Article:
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Has the pandemic made the U.S. less vulnerable to oil price spikes?

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An oil refinery with smoke billowing under cloudy skies.

High oil prices may not affect the U.S. like they used to. We produce a lot of the commodity ourselves, and many households are flush with savings. David Ryder/Getty Images

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As of Tuesday, Russian oil is no longer welcome in the United States. President Joe Biden announced a ban on Russian energy imports and the U.K. is following suit, although it’s planning a more gradual phase-out by the end of the year. 

Even though Russian oil accounts for only 8% of U.S. imports, Biden acknowledged the economic pain wouldn’t be limited to Russian leader Vladimir Putin. U.S. consumers have already been feeling the impact of high global oil prices. AAA reported the average price of a gallon of gasoline was $4.17 Tuesday, the highest on record. 

In the 1970s, early 1990s and even in 2008, major runups in energy costs preceded recessions.

But this time may be different. 

It seems like every time there’s a shock to the oil market, the U.S. economy face-plants. “There’s a remarkable correlation over history of recessions being preceded by increases in oil price,” said Jeff Frankel, a former economic adviser to Presidents Ronald Reagan and Bill Clinton.

According to Frankel, correlation was more causation back in the ’70s. Turmoil in the Middle East led to soaring gas prices and shrinking disposable incomes.

But the U.S. energy infrastructure has changed a lot since then, he said. “We used to be a net importer of oil, and now we’re roughly in balance. We export oil and natural gas,” he said.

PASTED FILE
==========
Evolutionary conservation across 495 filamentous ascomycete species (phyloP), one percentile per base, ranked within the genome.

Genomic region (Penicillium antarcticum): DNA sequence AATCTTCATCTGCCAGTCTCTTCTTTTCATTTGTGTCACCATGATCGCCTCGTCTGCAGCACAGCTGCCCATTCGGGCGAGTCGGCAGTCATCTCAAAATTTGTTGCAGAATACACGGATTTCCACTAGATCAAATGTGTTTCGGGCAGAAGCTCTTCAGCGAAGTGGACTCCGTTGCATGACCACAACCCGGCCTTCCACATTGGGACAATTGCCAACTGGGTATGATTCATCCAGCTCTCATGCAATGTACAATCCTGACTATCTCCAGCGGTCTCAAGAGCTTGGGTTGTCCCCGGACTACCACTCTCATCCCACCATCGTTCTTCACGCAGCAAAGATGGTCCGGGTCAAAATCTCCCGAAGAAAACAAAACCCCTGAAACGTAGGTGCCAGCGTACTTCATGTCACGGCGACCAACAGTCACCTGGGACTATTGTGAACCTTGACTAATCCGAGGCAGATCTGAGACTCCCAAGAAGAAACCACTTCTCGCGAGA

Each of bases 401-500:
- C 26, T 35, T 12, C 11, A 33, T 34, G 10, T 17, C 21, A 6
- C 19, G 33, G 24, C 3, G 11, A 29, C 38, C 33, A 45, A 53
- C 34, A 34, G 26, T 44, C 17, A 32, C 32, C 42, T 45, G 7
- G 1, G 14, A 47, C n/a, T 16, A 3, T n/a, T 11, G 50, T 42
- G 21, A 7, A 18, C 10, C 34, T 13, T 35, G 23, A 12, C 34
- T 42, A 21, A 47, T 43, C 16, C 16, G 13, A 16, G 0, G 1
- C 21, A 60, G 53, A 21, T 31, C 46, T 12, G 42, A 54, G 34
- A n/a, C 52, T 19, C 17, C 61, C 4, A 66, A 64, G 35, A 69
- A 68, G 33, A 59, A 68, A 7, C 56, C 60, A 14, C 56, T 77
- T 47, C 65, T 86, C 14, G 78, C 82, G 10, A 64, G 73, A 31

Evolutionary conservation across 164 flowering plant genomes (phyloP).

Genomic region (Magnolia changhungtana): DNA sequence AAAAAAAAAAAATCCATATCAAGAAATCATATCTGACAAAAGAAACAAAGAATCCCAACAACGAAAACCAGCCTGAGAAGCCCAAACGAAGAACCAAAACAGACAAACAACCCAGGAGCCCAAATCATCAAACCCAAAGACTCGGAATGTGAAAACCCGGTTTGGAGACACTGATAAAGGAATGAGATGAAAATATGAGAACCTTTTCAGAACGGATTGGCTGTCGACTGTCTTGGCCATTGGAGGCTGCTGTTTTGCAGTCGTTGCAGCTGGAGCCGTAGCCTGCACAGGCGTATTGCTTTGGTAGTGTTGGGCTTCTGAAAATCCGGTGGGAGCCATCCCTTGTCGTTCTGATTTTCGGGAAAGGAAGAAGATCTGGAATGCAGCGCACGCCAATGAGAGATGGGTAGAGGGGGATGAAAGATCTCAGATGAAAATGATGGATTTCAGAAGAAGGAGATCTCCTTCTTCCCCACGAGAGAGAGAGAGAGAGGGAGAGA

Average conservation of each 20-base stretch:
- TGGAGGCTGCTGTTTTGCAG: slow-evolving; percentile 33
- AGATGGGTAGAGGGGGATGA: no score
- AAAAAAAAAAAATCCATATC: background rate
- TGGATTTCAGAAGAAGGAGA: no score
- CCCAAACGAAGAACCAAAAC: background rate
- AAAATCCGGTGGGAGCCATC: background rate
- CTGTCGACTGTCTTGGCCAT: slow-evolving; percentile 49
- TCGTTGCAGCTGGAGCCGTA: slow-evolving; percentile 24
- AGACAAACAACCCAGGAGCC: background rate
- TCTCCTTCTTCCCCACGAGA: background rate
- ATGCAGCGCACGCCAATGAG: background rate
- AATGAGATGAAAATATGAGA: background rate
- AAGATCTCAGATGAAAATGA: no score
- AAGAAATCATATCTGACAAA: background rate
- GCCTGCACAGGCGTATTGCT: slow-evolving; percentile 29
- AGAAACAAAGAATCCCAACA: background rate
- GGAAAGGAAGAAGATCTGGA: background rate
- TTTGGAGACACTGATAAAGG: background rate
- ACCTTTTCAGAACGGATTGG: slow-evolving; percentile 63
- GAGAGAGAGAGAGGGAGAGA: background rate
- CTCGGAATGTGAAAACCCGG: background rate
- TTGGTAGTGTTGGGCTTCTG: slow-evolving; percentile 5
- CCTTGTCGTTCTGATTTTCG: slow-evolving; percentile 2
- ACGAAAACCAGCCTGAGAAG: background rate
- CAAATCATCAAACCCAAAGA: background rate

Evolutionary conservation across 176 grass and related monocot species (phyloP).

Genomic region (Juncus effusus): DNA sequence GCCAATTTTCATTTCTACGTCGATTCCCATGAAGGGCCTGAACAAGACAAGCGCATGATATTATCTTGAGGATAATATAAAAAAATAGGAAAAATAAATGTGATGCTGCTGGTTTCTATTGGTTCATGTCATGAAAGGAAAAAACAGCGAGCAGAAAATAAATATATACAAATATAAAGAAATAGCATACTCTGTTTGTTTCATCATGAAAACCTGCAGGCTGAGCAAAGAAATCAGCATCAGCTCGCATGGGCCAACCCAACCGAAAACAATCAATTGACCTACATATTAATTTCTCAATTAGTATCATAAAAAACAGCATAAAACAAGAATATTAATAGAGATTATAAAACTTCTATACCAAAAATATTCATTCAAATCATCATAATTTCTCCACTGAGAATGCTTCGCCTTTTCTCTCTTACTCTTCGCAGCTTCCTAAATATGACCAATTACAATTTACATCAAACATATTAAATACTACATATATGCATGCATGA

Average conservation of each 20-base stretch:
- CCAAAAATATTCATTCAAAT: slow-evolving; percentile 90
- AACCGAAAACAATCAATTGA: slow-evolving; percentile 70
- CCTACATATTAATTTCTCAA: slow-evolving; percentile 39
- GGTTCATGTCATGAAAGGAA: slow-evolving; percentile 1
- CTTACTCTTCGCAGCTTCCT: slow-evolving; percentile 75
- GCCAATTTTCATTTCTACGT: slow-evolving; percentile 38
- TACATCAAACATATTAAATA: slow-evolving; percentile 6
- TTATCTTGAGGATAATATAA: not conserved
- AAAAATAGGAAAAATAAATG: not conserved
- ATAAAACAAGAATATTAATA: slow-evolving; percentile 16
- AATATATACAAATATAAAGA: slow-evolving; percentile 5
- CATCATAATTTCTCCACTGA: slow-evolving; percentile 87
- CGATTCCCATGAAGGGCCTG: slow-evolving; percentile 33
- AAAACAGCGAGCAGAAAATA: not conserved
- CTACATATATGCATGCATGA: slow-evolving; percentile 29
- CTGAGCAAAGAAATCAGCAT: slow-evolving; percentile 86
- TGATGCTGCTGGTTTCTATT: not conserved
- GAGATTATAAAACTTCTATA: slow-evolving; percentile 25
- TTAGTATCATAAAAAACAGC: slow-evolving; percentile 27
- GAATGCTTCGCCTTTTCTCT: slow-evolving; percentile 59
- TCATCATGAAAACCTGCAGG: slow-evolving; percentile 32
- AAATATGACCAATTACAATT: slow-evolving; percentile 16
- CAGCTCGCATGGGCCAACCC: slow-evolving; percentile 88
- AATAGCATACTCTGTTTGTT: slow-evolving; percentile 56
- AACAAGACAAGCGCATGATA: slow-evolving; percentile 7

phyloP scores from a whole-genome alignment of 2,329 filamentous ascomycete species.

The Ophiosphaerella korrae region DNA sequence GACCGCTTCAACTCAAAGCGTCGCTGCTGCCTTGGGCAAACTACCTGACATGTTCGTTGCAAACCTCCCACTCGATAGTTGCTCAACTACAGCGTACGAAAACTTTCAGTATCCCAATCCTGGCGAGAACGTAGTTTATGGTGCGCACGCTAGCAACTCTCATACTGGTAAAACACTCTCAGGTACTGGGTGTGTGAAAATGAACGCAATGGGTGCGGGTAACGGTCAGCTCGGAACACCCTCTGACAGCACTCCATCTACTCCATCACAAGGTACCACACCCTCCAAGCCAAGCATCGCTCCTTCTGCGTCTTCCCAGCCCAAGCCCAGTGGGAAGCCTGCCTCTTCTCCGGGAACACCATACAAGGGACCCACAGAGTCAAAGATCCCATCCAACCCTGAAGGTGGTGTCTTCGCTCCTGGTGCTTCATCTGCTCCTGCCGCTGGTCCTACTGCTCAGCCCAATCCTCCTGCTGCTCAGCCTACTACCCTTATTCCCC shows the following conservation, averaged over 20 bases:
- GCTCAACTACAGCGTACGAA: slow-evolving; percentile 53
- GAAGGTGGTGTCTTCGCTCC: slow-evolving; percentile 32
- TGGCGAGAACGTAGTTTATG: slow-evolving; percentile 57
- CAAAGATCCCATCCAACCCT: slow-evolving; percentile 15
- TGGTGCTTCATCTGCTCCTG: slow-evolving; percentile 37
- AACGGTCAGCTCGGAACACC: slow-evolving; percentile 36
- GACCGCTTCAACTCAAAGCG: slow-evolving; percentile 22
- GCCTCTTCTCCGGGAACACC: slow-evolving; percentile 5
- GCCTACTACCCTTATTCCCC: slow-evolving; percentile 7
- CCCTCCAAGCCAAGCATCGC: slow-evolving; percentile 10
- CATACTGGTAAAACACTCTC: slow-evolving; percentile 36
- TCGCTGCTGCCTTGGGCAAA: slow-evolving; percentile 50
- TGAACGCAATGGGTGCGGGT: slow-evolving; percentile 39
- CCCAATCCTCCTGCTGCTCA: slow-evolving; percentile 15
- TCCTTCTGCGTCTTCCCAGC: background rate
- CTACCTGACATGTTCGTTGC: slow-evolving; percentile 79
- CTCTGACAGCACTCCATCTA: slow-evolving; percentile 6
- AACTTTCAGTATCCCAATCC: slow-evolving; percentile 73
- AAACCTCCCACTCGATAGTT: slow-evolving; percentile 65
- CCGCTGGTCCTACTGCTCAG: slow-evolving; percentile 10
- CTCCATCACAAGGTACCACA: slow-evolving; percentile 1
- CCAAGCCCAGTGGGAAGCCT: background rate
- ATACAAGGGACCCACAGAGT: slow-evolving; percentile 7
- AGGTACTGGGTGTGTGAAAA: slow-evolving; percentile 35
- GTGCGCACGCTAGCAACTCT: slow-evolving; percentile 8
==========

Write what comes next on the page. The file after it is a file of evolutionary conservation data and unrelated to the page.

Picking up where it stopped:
That means states like Texas will boom when energy prices are high, and the U.S. can ramp up domestic production to tide us over. 

Though it seems counterintuitive, the pandemic has made American consumers less vulnerable to a major energy shock, said Eric Freedman at U.S. Bank Wealth Management. 

“One of the things that is a positive coming out of the pandemic is some level of savings that people have been able to store up,” Freedman said. U.S. households have more than $2 trillion in pandemic savings they can use to weather $4- or $5-a-gallon gas prices. Credit that to unspent stimulus checks, postponed vacations and other delayed purchases. 

Plus, a huge chunk of the workforce is still remote or in some hybrid arrangement. “There certainly is a cohort that will not be as susceptible to price increases at the pump,” Freedman said. Of course, many people can’t work from home.

“For people on low incomes who don’t have savings to dip into, there’s going to be an unambiguous hit,” said Ian Shepherdson at Pantheon Macroeconomics.  Especially when everything besides gas feels like it’s going up in price too. 

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